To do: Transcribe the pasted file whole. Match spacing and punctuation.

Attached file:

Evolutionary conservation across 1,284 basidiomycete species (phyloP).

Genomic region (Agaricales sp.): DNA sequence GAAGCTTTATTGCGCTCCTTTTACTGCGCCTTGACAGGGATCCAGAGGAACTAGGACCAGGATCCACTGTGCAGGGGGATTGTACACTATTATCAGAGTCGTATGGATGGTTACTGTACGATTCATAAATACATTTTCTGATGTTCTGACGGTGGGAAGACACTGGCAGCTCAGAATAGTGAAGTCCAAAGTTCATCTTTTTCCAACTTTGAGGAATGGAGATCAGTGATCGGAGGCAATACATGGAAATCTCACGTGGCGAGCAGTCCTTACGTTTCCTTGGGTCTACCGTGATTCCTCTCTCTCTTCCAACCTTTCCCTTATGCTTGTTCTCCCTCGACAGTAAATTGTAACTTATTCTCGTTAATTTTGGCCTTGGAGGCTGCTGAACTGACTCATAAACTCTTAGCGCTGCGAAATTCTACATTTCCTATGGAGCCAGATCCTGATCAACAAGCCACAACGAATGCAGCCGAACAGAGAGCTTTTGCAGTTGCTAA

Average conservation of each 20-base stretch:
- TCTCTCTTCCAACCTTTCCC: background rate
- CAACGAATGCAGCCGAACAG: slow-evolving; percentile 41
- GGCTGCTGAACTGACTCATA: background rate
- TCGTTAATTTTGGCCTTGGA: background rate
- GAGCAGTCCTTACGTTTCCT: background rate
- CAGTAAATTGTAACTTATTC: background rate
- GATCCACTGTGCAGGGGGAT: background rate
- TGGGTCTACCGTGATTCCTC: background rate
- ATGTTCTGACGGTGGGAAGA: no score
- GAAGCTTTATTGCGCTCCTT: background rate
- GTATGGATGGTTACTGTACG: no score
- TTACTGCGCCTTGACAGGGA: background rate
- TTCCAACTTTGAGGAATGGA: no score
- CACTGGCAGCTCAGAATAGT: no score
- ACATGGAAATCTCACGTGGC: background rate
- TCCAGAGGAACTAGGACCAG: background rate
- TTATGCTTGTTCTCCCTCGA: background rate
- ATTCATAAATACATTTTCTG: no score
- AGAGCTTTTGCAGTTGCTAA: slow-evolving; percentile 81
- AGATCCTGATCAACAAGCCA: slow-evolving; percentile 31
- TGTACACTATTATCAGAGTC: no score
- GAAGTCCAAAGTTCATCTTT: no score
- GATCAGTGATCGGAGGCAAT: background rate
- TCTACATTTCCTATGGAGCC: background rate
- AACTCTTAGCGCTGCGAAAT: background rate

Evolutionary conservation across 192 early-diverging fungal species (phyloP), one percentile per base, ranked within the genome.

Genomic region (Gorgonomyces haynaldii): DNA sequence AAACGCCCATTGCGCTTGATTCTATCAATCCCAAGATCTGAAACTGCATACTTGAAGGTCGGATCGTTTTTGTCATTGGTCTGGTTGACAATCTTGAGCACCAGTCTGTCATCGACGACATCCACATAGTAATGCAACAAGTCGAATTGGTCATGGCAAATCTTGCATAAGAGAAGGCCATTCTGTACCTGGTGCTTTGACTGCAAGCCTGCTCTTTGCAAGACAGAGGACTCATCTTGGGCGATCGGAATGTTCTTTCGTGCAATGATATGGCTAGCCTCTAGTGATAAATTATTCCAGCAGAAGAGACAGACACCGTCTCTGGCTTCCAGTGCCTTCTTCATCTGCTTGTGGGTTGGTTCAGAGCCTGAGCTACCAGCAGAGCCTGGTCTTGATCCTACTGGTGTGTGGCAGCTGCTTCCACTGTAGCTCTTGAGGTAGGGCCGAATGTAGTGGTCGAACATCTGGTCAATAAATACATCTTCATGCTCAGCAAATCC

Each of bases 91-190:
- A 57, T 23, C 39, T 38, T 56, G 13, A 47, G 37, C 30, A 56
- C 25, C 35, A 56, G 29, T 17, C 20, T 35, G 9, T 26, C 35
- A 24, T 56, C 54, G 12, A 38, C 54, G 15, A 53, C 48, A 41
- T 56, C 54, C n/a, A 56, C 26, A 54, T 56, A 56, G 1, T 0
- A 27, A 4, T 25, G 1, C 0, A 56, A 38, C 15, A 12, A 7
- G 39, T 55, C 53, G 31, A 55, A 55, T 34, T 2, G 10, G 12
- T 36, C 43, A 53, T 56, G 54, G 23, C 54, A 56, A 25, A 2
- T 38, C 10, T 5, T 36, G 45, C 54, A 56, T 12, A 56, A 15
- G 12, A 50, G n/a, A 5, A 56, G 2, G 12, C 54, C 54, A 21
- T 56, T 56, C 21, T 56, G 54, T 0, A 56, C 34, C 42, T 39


Evolutionary conservation across 1,284 basidiomycete species (phyloP).

Genomic region (Agaricales sp.): DNA sequence GAAGCTTTATTGCGCTCCTTTTACTGCGCCTTGACAGGGATCCAGAGGAACTAGGACCAGGATCCACTGTGCAGGGGGATTGTACACTATTATCAGAGTCGTATGGATGGTTACTGTACGATTCATAAATACATTTTCTGATGTTCTGACGGTGGGAAGACACTGGCAGCTCAGAATAGTGAAGTCCAAAGTTCATCTTTTTCCAACTTTGAGGAATGGAGATCAGTGATCGGAGGCAATACATGGAAATCTCACGTGGCGAGCAGTCCTTACGTTTCCTTGGGTCTACCGTGATTCCTCTCTCTCTTCCAACCTTTCCCTTATGCTTGTTCTCCCTCGACAGTAAATTGTAACTTATTCTCGTTAATTTTGGCCTTGGAGGCTGCTGAACTGACTCATAAACTCTTAGCGCTGCGAAATTCTACATTTCCTATGGAGCCAGATCCTGATCAACAAGCCACAACGAATGCAGCCGAACAGAGAGCTTTTGCAGTTGCTAA

Average conservation of each 20-base stretch:
- TCTCTCTTCCAACCTTTCCC: background rate
- CAACGAATGCAGCCGAACAG: slow-evolving; percentile 41
- GGCTGCTGAACTGACTCATA: background rate
- TCGTTAATTTTGGCCTTGGA: background rate
- GAGCAGTCCTTACGTTTCCT: background rate
- CAGTAAATTGTAACTTATTC: background rate
- GATCCACTGTGCAGGGGGAT: background rate
- TGGGTCTACCGTGATTCCTC: background rate
- ATGTTCTGACGGTGGGAAGA: no score
- GAAGCTTTATTGCGCTCCTT: background rate
- GTATGGATGGTTACTGTACG: no score
- TTACTGCGCCTTGACAGGGA: background rate
- TTCCAACTTTGAGGAATGGA: no score
- CACTGGCAGCTCAGAATAGT: no score
- ACATGGAAATCTCACGTGGC: background rate
- TCCAGAGGAACTAGGACCAG: background rate
- TTATGCTTGTTCTCCCTCGA: background rate
- ATTCATAAATACATTTTCTG: no score
- AGAGCTTTTGCAGTTGCTAA: slow-evolving; percentile 81
- AGATCCTGATCAACAAGCCA: slow-evolving; percentile 31
- TGTACACTATTATCAGAGTC: no score
- GAAGTCCAAAGTTCATCTTT: no score
- GATCAGTGATCGGAGGCAAT: background rate
- TCTACATTTCCTATGGAGCC: background rate
- AACTCTTAGCGCTGCGAAAT: background rate

Evolutionary conservation across 192 early-diverging fungal species (phyloP), one percentile per base, ranked within the genome.

Genomic region (Gorgonomyces haynaldii): DNA sequence AAACGCCCATTGCGCTTGATTCTATCAATCCCAAGATCTGAAACTGCATACTTGAAGGTCGGATCGTTTTTGTCATTGGTCTGGTTGACAATCTTGAGCACCAGTCTGTCATCGACGACATCCACATAGTAATGCAACAAGTCGAATTGGTCATGGCAAATCTTGCATAAGAGAAGGCCATTCTGTACCTGGTGCTTTGACTGCAAGCCTGCTCTTTGCAAGACAGAGGACTCATCTTGGGCGATCGGAATGTTCTTTCGTGCAATGATATGGCTAGCCTCTAGTGATAAATTATTCCAGCAGAAGAGACAGACACCGTCTCTGGCTTCCAGTGCCTTCTTCATCTGCTTGTGGGTTGGTTCAGAGCCTGAGCTACCAGCAGAGCCTGGTCTTGATCCTACTGGTGTGTGGCAGCTGCTTCCACTGTAGCTCTTGAGGTAGGGCCGAATGTAGTGGTCGAACATCTGGTCAATAAATACATCTTCATGCTCAGCAAATCC

Each of bases 91-190:
- A 57, T 23, C 39, T 38, T 56, G 13, A 47, G 37, C 30, A 56
- C 25, C 35, A 56, G 29, T 17, C 20, T 35, G 9, T 26, C 35
- A 24, T 56, C 54, G 12, A 38, C 54, G 15, A 53, C 48, A 41
- T 56, C 54, C n/a, A 56, C 26, A 54, T 56, A 56, G 1, T 0
- A 27, A 4, T 25, G 1, C 0, A 56, A 38, C 15, A 12, A 7
- G 39, T 55, C 53, G 31, A 55, A 55, T 34, T 2, G 10, G 12
- T 36, C 43, A 53, T 56, G 54, G 23, C 54, A 56, A 25, A 2
- T 38, C 10, T 5, T 36, G 45, C 54, A 56, T 12, A 56, A 15
- G 12, A 50, G n/a, A 5, A 56, G 2, G 12, C 54, C 54, A 21
- T 56, T 56, C 21, T 56, G 54, T 0, A 56, C 34, C 42, T 39